If you didn't know better you would think it was the LGBTQIA+ community sending good vibes from the sky
25 Mayo 2018 14:48
The phenomenon of an iridescent cloud occurs when you can see the colours of a rainbow in a cloud. These are beautiful phenomena that are similar to the formation of rainbows, or colour formation in oil coatings in water. It's difficult to spot it when the sun's glare shines on it, so it's best to somehow hide the sun when trying to observe it. Cloud iridescence most commonly happens in altocumulus, lenticular, cirrus, and cirrocumulus clouds.
Clouds in meteorology are considered an aerosol; a mass that you can see made up for tiny liquid drops, icy particles, and frozen crystals that exist in suspension in the atmosphere over the surface of a planet or another celestial body. On our planet, clouds happen when air saturation makes the air cool down to its so-called 'dew point', the temperature at which water vapours become liquid water.
Clouds have been mythologised by various human cultures since antiquity. The Akkadians thought of them as the sky goddess Antu's breasts. One of the comedies of Aristophanes, the ancient Greek playwright, is even called The Clouds. In this play, Socrates proclaims that clouds are the only real gods, and they change their shape to show whoever is looking at the time their true nature. When a politician with long hair looks at them, they turn into centaurs, the embezzler Simon makes them transform into a wolf, and Cleonymus, a coward, compels them into the shape of a deer!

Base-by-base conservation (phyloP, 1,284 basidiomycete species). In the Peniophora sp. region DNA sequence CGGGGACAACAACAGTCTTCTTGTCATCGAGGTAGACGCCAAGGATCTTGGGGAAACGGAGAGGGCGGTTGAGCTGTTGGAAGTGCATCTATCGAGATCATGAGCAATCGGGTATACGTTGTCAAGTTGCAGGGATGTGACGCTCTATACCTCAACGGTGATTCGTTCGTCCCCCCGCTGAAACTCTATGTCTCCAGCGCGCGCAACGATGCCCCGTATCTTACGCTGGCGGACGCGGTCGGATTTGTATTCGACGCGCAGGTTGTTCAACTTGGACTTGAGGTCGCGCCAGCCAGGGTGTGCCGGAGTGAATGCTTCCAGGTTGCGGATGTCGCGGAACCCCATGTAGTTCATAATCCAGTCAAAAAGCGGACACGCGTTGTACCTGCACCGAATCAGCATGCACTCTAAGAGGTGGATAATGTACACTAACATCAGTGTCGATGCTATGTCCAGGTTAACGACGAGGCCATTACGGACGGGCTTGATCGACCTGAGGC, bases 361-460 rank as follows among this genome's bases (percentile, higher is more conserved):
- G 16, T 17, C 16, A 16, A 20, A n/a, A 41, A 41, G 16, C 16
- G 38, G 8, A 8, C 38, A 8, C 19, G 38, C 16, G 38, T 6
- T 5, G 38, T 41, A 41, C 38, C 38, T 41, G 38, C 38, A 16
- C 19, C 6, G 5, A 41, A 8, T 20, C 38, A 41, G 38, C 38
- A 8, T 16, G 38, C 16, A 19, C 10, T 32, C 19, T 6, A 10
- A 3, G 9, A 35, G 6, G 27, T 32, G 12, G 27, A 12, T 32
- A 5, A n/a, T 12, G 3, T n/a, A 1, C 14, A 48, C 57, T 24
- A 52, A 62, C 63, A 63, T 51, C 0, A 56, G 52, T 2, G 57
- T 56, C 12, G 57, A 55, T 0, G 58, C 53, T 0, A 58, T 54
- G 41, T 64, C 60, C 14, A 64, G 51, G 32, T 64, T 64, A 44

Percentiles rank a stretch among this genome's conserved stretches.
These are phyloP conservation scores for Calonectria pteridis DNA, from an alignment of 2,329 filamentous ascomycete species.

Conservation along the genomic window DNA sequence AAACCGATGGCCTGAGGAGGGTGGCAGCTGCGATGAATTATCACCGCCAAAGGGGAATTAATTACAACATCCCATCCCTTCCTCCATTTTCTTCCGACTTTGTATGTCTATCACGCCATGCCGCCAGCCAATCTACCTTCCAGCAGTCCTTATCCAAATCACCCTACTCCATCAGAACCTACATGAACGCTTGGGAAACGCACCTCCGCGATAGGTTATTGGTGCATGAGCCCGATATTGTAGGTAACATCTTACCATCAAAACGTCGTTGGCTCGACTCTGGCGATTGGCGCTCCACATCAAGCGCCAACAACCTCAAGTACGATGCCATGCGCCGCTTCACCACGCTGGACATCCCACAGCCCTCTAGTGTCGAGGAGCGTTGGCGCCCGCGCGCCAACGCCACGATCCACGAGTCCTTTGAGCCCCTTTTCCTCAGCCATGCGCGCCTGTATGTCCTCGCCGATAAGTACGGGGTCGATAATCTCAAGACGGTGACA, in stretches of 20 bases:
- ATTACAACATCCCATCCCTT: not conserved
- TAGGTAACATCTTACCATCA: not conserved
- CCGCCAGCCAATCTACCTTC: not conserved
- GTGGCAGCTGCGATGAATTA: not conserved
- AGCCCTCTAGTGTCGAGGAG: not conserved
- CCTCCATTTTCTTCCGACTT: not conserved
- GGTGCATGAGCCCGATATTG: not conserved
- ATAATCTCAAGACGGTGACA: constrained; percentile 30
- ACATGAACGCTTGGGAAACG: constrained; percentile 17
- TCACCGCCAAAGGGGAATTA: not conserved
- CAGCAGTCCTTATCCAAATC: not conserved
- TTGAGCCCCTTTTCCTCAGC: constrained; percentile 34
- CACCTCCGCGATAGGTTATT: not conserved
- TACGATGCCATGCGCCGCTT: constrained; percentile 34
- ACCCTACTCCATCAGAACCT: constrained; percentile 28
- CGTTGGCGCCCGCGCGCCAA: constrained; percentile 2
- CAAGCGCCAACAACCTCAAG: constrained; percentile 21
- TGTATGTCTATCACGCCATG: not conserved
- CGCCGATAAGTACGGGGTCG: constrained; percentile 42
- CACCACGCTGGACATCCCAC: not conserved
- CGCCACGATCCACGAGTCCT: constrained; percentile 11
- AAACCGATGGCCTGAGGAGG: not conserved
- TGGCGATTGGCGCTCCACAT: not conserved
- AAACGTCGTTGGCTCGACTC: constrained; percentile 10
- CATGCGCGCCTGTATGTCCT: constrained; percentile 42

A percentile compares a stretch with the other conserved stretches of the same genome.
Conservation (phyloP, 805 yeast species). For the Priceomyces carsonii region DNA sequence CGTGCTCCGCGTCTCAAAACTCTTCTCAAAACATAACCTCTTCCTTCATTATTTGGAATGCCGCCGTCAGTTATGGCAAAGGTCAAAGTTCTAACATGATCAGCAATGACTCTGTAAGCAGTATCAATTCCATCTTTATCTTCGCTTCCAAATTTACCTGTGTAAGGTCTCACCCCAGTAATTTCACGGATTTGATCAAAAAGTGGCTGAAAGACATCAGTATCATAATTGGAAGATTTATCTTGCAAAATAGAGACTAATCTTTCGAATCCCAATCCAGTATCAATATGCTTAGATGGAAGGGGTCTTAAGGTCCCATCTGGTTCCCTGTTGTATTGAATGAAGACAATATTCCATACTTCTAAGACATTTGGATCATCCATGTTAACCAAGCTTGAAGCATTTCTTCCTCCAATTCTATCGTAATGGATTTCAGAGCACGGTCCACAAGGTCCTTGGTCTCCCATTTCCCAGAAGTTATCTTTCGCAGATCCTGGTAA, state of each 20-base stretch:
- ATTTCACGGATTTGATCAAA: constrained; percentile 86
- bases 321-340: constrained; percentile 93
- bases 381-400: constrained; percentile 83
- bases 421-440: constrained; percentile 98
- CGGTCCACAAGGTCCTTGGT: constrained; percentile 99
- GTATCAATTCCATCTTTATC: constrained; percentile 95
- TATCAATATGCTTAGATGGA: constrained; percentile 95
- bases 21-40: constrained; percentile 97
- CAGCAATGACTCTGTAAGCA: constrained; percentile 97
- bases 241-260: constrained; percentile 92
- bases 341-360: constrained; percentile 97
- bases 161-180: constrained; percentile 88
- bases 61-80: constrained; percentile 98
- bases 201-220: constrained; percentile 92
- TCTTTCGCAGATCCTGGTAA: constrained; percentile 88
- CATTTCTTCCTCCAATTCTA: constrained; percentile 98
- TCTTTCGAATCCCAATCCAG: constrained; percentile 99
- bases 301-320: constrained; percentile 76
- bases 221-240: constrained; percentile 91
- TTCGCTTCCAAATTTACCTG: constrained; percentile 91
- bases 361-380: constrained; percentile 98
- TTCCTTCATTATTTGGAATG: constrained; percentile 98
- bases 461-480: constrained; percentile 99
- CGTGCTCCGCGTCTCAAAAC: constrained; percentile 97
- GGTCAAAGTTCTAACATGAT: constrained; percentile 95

Iridescent clouds happen when particularly minuscule ice or water particles are in the air. If these ice or water particles are bigger, they usually produce lunar or solar halos, which is the giant circular shadow that we can sometimes see forming around the moon or the sun respectively. These tiny particles, however, cause the diffraction of light, which is the same process through which regular rainbows can happen. Their name comes from Iris, which is the ancient Greek embodiment of the rainbow.
Iridescent clouds are quite similar to another aerial phenomenon called a 'circumhorizon arc'. The way to distinguish them is fairly simple once you know what to look for: despite the fact that they are both rainbow-like occurrences in the sky, a circumhorizon arc, as the name suggests, is a band that you can see parallel to the horizon. On top of that, an arc will have an organised arrangement of its colours, while an iridescent cloud has a random distribution.
In addition, circumhorizon arcs look like they're much fuzzier than iridescent clouds as they, much like the sun or moon halos that we mentioned above, form mostly due to ice crystals in cirrus-type clouds. Iridescent clouds, on the other hand, occur mostly because of water droplets.
Finally, for a circumhorizon arc to happen, the sun needs to be way up in the sky, about 58 degrees above horizon level. Cloud iridescence, on the other hand, will appear very close to the sun, hence the need to hide the star if you want to observe them.